Note: For a layer with 100 inputs, \(\frac{1}{\sqrt{100}}=0.1\)

x = torch.randn(200, 100)
for i in range(50): x = x @ (torch.randn(100,100) * 0.1)
x[0:5,0:5]
    tensor([[-1.7695,  0.5923,  0.3357, -0.7702, -0.8877],
            [ 0.6093, -0.8594, -0.5679,  0.4050,  0.2279],
            [ 0.4312,  0.0497,  0.1795,  0.3184, -1.7031],
            [-0.7370,  0.0251, -0.8574,  0.6826,  2.0615],
            [-0.2335,  0.0042, -0.1503, -0.2087, -0.0405]])

x.std()
    tensor(1.0150)
``


**Note:** Even a slight variation from $0.1$ will dramatically change the values


```python
# Redefine inputs and targets
x = torch.randn(200, 100)
y = torch.randn(200)

from math import sqrt
# Scale the weights based on the number of inputs to the layers
w1 = torch.randn(100,50) / sqrt(100)
b1 = torch.zeros(50)
w2 = torch.randn(50,1) / sqrt(50)
b2 = torch.zeros(1)

l1 = lin(x, w1, b1)
l1.mean(),l1.std()
    (tensor(-0.0062), tensor(1.0231))

# Define non-linear activation function
def relu(x): return x.clamp_min(0.)

l2 = relu(l1)
l2.mean(),l2.std()
    (tensor(0.3758), tensor(0.6150))

Note: The activation function ruined the mean and standard deviation. * The \(\frac{1}{\sqrt{n_{in}}}\) weight initialization method used not account for the ReLU function.


x = torch.randn(200, 100)
for i in range(50): x = relu(x @ (torch.randn(100,100) * 0.1))
x[0:5,0:5]
    tensor([[1.2172e-08, 0.0000e+00, 0.0000e+00, 7.1241e-09, 5.9308e-09],
            [1.9647e-08, 0.0000e+00, 0.0000e+00, 9.2189e-09, 7.1026e-09],
            [1.8266e-08, 0.0000e+00, 0.0000e+00, 1.1150e-08, 7.0774e-09],
            [1.8673e-08, 0.0000e+00, 0.0000e+00, 1.0574e-08, 7.3020e-09],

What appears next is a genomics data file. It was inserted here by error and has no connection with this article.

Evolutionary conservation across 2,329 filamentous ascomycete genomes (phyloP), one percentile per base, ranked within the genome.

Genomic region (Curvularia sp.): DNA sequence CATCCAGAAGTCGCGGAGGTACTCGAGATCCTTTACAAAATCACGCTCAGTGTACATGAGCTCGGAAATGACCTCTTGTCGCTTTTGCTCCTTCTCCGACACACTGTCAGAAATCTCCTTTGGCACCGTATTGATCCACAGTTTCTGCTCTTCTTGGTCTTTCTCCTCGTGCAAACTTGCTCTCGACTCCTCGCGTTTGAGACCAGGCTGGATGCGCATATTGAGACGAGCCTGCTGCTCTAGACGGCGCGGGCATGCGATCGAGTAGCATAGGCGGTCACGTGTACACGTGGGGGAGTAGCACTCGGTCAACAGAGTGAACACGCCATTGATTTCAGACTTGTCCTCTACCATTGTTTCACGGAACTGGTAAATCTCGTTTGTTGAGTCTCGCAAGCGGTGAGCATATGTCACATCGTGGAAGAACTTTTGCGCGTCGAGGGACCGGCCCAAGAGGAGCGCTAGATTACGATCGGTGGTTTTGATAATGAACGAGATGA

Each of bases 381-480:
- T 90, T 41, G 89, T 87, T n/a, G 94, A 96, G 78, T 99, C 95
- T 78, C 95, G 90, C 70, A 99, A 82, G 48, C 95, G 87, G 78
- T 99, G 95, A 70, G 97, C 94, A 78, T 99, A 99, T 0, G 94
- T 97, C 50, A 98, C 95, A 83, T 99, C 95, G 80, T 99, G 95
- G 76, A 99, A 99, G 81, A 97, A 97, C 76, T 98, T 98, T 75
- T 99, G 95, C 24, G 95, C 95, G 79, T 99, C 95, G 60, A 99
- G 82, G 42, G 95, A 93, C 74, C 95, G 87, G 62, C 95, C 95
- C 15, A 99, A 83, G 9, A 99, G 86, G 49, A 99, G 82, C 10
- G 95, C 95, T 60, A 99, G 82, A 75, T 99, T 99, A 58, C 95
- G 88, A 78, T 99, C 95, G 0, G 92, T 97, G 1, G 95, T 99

[2.1829e-08, 0.0000e+00, 0.0000e+00, 1.1662e-08, 1.0466e-08]])

Delving Deep into Rectifiers: Surpassing Human-Level Performance on ImageNet Classification

  • the article that introduced ResNet
  • Introduced Kaiming initialization:
    • \(\sqrt{\frac{2}{n_{in}}}\), where \(n_{in}\) is the number of inputs of our model

x = torch.randn(200, 100)
for i in range(50): x = relu(x @ (torch.randn(100,100) * sqrt(2/100)))
x[0:5,0:5]
tensor([[0.0000, 0.0000, 0.1001, 0.0358, 0.0000],
        [0.0000, 0.0000, 0.1612, 0.0164, 0.0000],
        [0.0000, 0.0000, 0.0000, 0.0000, 0.0000],
        [0.0000, 0.0000, 0.1764, 0.0000, 0.0000],
        [0.0000, 0.0000, 0.1331, 0.0000, 0.0000]])

x = torch.randn(200, 100)
y = torch.randn(200)

w1 = torch.randn(100,50) * sqrt(2 / 100)
b1 = torch.zeros(50)
w2 = torch.randn(50,1) * sqrt(2 / 50)
b2 = torch.zeros(1)

l1 = lin(x, w1, b1)
l2 = relu(l1)
l2.mean(), l2.std()
(tensor(0.5720), tensor(0.8259))

def model(x):
    l1 = lin(x, w1, b1)
    l2 = relu(l1)
    l3 = lin(l2, w2, b2)
    return l3

out = model(x)
out.shape
torch.Size([200, 1])

# Squeeze the output to get rid of the trailing dimension
def mse(output, targ): return (output.squeeze(-1) - targ).pow(2).mean()
loss = mse(out, y)

Gradients and the Backward Pass

  • the gradients are computed in the backward pass using the chain rule from calculus
  • chain rule: \((g \circ f)'(x) = g'(f(x)) f'(x)\)